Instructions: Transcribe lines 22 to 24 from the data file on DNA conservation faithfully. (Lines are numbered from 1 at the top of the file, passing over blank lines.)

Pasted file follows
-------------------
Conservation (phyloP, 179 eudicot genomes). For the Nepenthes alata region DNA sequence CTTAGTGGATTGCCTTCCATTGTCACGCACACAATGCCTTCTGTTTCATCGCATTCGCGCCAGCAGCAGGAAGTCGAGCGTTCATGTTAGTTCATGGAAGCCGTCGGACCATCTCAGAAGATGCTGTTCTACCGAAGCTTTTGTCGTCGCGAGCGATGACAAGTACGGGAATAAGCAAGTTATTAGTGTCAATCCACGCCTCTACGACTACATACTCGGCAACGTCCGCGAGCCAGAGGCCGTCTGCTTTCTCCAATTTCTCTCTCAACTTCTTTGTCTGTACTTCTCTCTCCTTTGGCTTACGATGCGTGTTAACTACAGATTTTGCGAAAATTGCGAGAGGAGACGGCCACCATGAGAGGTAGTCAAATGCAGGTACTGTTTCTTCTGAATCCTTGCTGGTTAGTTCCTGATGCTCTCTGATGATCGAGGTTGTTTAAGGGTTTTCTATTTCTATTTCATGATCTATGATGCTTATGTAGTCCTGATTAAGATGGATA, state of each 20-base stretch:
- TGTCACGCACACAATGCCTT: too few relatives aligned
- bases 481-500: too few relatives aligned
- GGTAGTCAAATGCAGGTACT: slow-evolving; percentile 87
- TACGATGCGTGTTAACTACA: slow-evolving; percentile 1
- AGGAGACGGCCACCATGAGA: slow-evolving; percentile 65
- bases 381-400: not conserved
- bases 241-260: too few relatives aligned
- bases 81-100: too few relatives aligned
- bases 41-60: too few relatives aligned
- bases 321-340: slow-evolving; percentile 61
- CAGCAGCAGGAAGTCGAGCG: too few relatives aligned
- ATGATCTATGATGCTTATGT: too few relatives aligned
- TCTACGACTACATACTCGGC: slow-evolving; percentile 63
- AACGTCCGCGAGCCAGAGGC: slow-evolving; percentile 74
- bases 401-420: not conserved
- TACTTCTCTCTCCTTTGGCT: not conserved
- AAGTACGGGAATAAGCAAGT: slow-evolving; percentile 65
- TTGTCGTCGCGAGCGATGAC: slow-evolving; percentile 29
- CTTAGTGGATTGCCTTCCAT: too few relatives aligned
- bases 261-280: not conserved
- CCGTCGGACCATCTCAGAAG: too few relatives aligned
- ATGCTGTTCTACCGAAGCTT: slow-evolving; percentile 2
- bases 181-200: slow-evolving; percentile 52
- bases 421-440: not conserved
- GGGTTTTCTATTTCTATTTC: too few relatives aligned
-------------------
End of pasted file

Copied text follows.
- CCGTCGGACCATCTCAGAAG: too few relatives aligned
- ATGCTGTTCTACCGAAGCTT: slow-evolving; percentile 2
- bases 181-200: slow-evolving; percentile 52